Find out more

Come on Inland
Fixing the hole in Australia’s Heartland | Desert Knowledge Australia

Locally owned businesses can help communities thrive

A new article published by the Institute for Local Self Reliance has found that communities where small, locally owned businesses account for a relatively large share of the economy have stronger social networks, more engaged citizens, and better success solving problems.

“It wasn’t until the 20th century that this tenet of American political thought was fully superseded by the consumer-focused, bigger-is-better ideology that now dominates our economic policy-making. Ironically, the shift happened just as social scientists were furnishing the first bona fide empirical evidence linking economic scale to civic engagement.

Community Friendly Business“In 1946, Walter Goldschmidt, a USDA sociologist, produced a groundbreaking study comparing two farming towns in California that were almost identical in every respect but one: Dinuba’s economy was composed mainly of family farms, while Arvin’s was dominated by large agribusinesses. Goldschmidt found that Dinuba had a richer civic life, with twice the number of community organizations, twice the number of newspapers, and citizens who were much more engaged than those in Arvin. Not surprisingly, Dinuba also had far superior public infrastructure: In both quality and quantity, the town’s schools, parks, sidewalks, paved streets, and garbage services far surpassed those of Arvin.

“At about the same time, two other sociologists, C. Wright Mills and Melville J. Ulmer, were undertaking a similar study of several pairs of manufacturing cities in the Midwest. Their research, conducted on behalf of a congressional committee, found that communities comprised primarily of small, locally owned businesses took much better care of themselves. They beat cities dominated by large, absentee-owned firms on more than 30 measures of well-being, including such things as literacy, acreage of public parks, extent of poverty, and the share of residents who belonged to civic organizations.”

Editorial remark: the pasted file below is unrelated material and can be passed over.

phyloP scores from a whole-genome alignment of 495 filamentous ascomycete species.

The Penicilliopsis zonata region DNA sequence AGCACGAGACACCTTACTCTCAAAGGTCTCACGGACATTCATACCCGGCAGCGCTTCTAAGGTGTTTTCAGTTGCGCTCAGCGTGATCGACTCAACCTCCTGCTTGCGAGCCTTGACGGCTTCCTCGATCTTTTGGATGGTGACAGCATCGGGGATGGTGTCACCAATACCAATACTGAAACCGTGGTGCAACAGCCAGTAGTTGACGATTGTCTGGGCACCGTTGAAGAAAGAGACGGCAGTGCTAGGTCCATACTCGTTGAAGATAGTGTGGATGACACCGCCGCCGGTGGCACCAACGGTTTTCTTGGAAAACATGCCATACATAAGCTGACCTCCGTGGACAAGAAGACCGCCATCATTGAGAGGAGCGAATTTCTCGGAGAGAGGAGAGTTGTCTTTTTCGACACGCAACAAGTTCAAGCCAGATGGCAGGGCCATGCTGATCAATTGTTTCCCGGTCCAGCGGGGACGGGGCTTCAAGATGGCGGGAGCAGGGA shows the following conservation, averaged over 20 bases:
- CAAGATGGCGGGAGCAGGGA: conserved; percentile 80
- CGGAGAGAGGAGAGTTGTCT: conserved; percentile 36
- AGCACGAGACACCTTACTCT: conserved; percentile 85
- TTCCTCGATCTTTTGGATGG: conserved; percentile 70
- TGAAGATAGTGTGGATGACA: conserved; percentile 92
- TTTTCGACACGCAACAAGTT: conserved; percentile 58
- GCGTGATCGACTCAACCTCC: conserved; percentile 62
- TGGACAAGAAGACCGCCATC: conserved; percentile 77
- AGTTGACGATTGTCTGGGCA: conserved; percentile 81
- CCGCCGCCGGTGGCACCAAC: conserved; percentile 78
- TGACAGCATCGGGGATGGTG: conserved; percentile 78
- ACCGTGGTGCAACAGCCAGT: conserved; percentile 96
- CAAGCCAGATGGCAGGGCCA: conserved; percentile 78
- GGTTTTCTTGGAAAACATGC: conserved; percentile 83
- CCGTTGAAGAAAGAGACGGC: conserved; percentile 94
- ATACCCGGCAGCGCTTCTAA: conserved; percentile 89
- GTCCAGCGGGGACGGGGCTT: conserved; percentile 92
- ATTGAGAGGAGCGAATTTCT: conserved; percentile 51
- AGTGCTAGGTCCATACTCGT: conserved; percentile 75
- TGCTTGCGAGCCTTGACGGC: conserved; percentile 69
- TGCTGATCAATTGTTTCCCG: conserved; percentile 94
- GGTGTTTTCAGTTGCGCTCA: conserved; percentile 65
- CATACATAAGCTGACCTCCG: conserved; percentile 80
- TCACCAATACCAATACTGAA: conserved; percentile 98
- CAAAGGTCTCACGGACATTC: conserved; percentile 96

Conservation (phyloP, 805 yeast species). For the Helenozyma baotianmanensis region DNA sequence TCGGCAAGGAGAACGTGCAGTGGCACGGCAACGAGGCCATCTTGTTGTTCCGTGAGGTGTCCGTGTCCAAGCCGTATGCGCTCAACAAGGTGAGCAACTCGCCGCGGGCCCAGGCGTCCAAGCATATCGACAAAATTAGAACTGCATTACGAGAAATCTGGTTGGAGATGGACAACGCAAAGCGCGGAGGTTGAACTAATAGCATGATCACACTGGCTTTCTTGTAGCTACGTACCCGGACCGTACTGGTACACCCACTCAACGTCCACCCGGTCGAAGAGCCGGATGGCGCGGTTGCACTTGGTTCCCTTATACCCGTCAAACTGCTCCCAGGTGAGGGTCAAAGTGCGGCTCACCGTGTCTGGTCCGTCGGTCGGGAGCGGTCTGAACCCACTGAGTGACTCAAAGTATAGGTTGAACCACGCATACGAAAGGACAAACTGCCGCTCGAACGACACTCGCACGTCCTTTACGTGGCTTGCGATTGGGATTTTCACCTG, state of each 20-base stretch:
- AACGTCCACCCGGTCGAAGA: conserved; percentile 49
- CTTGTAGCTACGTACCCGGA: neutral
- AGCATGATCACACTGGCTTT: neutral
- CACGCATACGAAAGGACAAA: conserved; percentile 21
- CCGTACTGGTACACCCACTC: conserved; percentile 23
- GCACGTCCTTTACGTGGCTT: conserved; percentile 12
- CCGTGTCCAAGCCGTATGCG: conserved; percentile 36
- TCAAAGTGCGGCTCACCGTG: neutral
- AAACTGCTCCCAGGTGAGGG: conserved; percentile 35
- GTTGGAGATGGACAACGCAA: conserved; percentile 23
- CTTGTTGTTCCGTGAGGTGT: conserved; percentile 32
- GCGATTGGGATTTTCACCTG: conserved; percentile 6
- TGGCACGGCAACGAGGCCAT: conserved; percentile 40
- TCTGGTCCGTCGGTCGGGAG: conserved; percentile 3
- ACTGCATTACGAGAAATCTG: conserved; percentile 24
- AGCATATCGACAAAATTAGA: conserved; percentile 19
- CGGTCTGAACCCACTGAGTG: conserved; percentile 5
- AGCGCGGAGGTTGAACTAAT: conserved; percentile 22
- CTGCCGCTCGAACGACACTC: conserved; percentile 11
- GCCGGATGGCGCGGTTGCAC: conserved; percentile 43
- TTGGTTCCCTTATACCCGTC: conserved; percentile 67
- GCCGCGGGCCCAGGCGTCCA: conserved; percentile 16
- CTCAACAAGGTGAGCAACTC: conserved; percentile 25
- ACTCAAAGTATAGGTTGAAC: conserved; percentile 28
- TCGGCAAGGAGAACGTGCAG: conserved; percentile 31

Read more here…

Wood Pellet Stoves for Pollution and Greenhouse Gas Reduction

Wood Pellet Stove ReportStarfish has been working on a sustainable heating initiative as part of Farming the Sun for several years. This initiative is currently focussed in the High Country region of NSW. While there are a wide range of benefits from sustainable heating, the particular need in this instance is to address serious wood smoke pollution issues which are impacting on air quality and public health.